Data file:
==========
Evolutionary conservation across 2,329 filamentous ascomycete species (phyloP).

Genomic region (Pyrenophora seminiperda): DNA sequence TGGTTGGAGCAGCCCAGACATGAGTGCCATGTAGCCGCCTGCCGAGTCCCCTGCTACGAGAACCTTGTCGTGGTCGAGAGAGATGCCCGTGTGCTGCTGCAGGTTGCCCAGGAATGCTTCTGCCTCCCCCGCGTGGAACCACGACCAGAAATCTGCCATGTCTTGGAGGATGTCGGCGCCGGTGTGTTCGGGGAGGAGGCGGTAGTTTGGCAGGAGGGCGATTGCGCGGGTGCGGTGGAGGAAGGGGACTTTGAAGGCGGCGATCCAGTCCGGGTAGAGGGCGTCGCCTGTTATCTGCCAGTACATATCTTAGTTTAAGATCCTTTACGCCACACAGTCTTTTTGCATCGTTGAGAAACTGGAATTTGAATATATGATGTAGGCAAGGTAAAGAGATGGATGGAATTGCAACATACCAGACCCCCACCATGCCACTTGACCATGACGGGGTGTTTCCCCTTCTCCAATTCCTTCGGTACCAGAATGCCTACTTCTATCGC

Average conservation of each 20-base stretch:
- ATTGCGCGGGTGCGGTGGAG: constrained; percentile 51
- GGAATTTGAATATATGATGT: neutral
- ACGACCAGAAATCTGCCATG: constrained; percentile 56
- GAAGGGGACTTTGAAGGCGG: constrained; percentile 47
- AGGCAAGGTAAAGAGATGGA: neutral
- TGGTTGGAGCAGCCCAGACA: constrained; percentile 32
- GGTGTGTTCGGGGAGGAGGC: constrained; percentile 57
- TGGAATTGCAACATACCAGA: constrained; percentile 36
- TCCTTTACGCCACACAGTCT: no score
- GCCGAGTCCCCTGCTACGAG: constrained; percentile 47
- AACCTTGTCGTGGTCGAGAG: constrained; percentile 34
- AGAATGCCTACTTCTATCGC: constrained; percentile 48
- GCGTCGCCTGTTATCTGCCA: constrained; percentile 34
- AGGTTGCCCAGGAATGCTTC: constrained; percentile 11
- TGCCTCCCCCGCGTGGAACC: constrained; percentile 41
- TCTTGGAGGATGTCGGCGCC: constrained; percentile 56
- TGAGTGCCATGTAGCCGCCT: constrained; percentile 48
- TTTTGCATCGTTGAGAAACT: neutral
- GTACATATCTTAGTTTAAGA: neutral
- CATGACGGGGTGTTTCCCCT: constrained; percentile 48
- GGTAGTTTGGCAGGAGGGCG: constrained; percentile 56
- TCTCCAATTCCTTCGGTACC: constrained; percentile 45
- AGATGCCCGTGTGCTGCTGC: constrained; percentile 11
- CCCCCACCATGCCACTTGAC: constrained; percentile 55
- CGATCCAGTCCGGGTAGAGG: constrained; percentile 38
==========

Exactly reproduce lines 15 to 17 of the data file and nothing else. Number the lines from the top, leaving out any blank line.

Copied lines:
- AGAATGCCTACTTCTATCGC: constrained; percentile 48
- GCGTCGCCTGTTATCTGCCA: constrained; percentile 34
- AGGTTGCCCAGGAATGCTTC: constrained; percentile 11